It's mind-boggling that folks at both ends of Pennsylvania Avenue could spend so much time and energy over the last five years debating immigration reform, yet still manage to steer clear of some of the touchier issues involved.
Members of Congress were content to huddle around President Bush last week as he signed a bill calling for 700 miles of fencing on the U.S.-Mexican border. The photo-op was intended to fool us into thinking that something has been accomplished in the area of border security.
What was accomplished was very little. Even if lawmakers had come up with all the funding to pay for the fencing -- and they didn't -- barriers only squeeze more illegal immigrants through those parts of the border that aren't fenced off. In the 1990s, crackdowns in El Paso and San Diego sent millions of illegal immigrants to crossing points in the Arizona desert.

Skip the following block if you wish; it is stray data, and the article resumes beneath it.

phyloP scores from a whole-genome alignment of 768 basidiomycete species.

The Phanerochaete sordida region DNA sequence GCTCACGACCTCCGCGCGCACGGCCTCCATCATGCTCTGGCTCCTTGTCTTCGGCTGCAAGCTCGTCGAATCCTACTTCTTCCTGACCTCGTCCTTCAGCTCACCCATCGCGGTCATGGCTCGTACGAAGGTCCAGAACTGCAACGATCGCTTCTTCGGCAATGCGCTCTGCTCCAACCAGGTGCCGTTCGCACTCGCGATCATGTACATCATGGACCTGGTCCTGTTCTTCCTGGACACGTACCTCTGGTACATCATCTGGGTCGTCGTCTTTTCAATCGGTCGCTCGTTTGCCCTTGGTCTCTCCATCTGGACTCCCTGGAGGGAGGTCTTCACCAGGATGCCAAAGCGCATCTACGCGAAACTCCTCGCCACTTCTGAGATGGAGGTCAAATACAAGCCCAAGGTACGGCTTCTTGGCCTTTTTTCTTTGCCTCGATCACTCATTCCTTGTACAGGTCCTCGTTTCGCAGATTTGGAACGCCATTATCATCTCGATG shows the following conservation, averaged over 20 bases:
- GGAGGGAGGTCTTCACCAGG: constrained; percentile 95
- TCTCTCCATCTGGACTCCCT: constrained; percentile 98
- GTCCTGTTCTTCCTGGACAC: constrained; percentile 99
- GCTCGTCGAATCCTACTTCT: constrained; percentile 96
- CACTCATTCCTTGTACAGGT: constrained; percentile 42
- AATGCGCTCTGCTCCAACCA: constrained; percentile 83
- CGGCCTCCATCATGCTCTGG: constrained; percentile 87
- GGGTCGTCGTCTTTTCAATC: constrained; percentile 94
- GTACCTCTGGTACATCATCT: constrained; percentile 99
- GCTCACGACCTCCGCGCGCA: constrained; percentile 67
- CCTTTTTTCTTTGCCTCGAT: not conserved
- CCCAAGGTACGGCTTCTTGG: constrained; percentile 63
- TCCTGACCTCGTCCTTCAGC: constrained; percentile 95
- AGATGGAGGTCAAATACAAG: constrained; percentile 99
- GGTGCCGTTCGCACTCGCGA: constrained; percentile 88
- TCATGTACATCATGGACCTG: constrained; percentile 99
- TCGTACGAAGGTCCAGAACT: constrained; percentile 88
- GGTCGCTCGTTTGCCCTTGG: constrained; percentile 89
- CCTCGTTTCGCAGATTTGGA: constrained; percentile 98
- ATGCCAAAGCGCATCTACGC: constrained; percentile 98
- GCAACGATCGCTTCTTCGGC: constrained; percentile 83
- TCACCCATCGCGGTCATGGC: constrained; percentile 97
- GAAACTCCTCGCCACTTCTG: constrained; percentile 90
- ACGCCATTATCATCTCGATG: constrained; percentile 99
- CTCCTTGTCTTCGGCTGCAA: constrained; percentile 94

The country would have been better served by an honest discussion of matters indispensable to any meaningful debate of immigration policy:
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